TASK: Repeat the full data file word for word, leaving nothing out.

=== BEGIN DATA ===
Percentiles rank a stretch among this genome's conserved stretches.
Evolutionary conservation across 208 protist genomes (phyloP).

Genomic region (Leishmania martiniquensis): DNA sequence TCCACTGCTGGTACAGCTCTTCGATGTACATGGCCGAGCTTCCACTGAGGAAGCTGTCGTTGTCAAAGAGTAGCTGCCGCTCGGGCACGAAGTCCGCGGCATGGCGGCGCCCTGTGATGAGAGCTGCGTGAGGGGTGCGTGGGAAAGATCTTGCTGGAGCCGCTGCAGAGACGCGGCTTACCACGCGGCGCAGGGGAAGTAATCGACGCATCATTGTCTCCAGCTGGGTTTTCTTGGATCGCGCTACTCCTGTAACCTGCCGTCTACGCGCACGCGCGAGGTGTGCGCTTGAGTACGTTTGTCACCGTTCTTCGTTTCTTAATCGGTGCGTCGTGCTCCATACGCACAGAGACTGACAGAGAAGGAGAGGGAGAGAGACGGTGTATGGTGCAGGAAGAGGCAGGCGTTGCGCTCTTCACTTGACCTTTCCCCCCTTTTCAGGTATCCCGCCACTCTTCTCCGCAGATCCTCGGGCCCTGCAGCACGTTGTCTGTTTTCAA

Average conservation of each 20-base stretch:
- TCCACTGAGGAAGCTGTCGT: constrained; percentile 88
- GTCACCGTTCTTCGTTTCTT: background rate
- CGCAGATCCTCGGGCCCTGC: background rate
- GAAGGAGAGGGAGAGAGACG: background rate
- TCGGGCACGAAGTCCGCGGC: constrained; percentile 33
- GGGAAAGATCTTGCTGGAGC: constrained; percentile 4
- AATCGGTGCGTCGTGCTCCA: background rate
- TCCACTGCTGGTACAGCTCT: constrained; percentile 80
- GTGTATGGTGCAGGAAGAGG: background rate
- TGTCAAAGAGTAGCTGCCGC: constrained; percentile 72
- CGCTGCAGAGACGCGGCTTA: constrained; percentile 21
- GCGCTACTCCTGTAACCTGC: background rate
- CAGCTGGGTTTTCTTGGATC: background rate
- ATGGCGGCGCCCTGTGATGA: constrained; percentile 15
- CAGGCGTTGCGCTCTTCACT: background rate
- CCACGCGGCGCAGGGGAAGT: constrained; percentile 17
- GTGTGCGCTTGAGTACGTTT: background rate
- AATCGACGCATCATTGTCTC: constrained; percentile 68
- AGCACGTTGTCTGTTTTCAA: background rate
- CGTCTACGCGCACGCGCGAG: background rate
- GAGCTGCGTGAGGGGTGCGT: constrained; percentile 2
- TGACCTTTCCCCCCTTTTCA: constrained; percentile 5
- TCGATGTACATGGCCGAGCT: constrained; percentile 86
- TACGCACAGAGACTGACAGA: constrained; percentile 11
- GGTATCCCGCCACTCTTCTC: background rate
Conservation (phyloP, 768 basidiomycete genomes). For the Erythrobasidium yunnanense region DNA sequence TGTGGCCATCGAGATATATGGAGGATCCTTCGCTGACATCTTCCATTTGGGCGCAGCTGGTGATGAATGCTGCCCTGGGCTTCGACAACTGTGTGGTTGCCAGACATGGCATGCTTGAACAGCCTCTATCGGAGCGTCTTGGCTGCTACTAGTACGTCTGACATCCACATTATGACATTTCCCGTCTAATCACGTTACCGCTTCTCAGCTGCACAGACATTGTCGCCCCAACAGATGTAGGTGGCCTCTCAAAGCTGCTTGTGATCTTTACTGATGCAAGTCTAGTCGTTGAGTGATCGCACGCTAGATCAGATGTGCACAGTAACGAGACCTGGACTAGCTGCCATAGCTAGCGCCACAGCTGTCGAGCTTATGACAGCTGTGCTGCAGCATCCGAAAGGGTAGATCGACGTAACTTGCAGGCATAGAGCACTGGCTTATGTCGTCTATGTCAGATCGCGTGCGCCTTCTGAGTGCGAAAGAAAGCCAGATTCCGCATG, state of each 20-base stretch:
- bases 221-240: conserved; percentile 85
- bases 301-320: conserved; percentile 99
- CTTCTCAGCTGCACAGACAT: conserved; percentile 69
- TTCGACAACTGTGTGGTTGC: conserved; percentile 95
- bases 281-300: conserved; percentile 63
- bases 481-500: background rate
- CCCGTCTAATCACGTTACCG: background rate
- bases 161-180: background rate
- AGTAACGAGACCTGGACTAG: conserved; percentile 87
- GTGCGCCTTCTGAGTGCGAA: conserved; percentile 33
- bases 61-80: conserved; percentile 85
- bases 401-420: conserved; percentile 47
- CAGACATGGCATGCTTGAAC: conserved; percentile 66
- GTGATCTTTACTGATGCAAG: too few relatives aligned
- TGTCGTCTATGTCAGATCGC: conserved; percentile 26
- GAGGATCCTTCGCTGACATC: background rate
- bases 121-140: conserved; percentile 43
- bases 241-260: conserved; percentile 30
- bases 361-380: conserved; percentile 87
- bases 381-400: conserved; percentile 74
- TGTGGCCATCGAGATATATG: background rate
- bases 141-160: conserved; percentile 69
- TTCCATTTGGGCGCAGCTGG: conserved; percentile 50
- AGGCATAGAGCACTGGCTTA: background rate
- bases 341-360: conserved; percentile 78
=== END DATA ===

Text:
Percentiles rank a stretch among this genome's conserved stretches.
Evolutionary conservation across 208 protist genomes (phyloP).

Genomic region (Leishmania martiniquensis): DNA sequence TCCACTGCTGGTACAGCTCTTCGATGTACATGGCCGAGCTTCCACTGAGGAAGCTGTCGTTGTCAAAGAGTAGCTGCCGCTCGGGCACGAAGTCCGCGGCATGGCGGCGCCCTGTGATGAGAGCTGCGTGAGGGGTGCGTGGGAAAGATCTTGCTGGAGCCGCTGCAGAGACGCGGCTTACCACGCGGCGCAGGGGAAGTAATCGACGCATCATTGTCTCCAGCTGGGTTTTCTTGGATCGCGCTACTCCTGTAACCTGCCGTCTACGCGCACGCGCGAGGTGTGCGCTTGAGTACGTTTGTCACCGTTCTTCGTTTCTTAATCGGTGCGTCGTGCTCCATACGCACAGAGACTGACAGAGAAGGAGAGGGAGAGAGACGGTGTATGGTGCAGGAAGAGGCAGGCGTTGCGCTCTTCACTTGACCTTTCCCCCCTTTTCAGGTATCCCGCCACTCTTCTCCGCAGATCCTCGGGCCCTGCAGCACGTTGTCTGTTTTCAA

Average conservation of each 20-base stretch:
- TCCACTGAGGAAGCTGTCGT: constrained; percentile 88
- GTCACCGTTCTTCGTTTCTT: background rate
- CGCAGATCCTCGGGCCCTGC: background rate
- GAAGGAGAGGGAGAGAGACG: background rate
- TCGGGCACGAAGTCCGCGGC: constrained; percentile 33
- GGGAAAGATCTTGCTGGAGC: constrained; percentile 4
- AATCGGTGCGTCGTGCTCCA: background rate
- TCCACTGCTGGTACAGCTCT: constrained; percentile 80
- GTGTATGGTGCAGGAAGAGG: background rate
- TGTCAAAGAGTAGCTGCCGC: constrained; percentile 72
- CGCTGCAGAGACGCGGCTTA: constrained; percentile 21
- GCGCTACTCCTGTAACCTGC: background rate
- CAGCTGGGTTTTCTTGGATC: background rate
- ATGGCGGCGCCCTGTGATGA: constrained; percentile 15
- CAGGCGTTGCGCTCTTCACT: background rate
- CCACGCGGCGCAGGGGAAGT: constrained; percentile 17
- GTGTGCGCTTGAGTACGTTT: background rate
- AATCGACGCATCATTGTCTC: constrained; percentile 68
- AGCACGTTGTCTGTTTTCAA: background rate
- CGTCTACGCGCACGCGCGAG: background rate
- GAGCTGCGTGAGGGGTGCGT: constrained; percentile 2
- TGACCTTTCCCCCCTTTTCA: constrained; percentile 5
- TCGATGTACATGGCCGAGCT: constrained; percentile 86
- TACGCACAGAGACTGACAGA: constrained; percentile 11
- GGTATCCCGCCACTCTTCTC: background rate
Conservation (phyloP, 768 basidiomycete genomes). For the Erythrobasidium yunnanense region DNA sequence TGTGGCCATCGAGATATATGGAGGATCCTTCGCTGACATCTTCCATTTGGGCGCAGCTGGTGATGAATGCTGCCCTGGGCTTCGACAACTGTGTGGTTGCCAGACATGGCATGCTTGAACAGCCTCTATCGGAGCGTCTTGGCTGCTACTAGTACGTCTGACATCCACATTATGACATTTCCCGTCTAATCACGTTACCGCTTCTCAGCTGCACAGACATTGTCGCCCCAACAGATGTAGGTGGCCTCTCAAAGCTGCTTGTGATCTTTACTGATGCAAGTCTAGTCGTTGAGTGATCGCACGCTAGATCAGATGTGCACAGTAACGAGACCTGGACTAGCTGCCATAGCTAGCGCCACAGCTGTCGAGCTTATGACAGCTGTGCTGCAGCATCCGAAAGGGTAGATCGACGTAACTTGCAGGCATAGAGCACTGGCTTATGTCGTCTATGTCAGATCGCGTGCGCCTTCTGAGTGCGAAAGAAAGCCAGATTCCGCATG, state of each 20-base stretch:
- bases 221-240: conserved; percentile 85
- bases 301-320: conserved; percentile 99
- CTTCTCAGCTGCACAGACAT: conserved; percentile 69
- TTCGACAACTGTGTGGTTGC: conserved; percentile 95
- bases 281-300: conserved; percentile 63
- bases 481-500: background rate
- CCCGTCTAATCACGTTACCG: background rate
- bases 161-180: background rate
- AGTAACGAGACCTGGACTAG: conserved; percentile 87
- GTGCGCCTTCTGAGTGCGAA: conserved; percentile 33
- bases 61-80: conserved; percentile 85
- bases 401-420: conserved; percentile 47
- CAGACATGGCATGCTTGAAC: conserved; percentile 66
- GTGATCTTTACTGATGCAAG: too few relatives aligned
- TGTCGTCTATGTCAGATCGC: conserved; percentile 26
- GAGGATCCTTCGCTGACATC: background rate
- bases 121-140: conserved; percentile 43
- bases 241-260: conserved; percentile 30
- bases 361-380: conserved; percentile 87
- bases 381-400: conserved; percentile 74
- TGTGGCCATCGAGATATATG: background rate
- bases 141-160: conserved; percentile 69
- TTCCATTTGGGCGCAGCTGG: conserved; percentile 50
- AGGCATAGAGCACTGGCTTA: background rate
- bases 341-360: conserved; percentile 78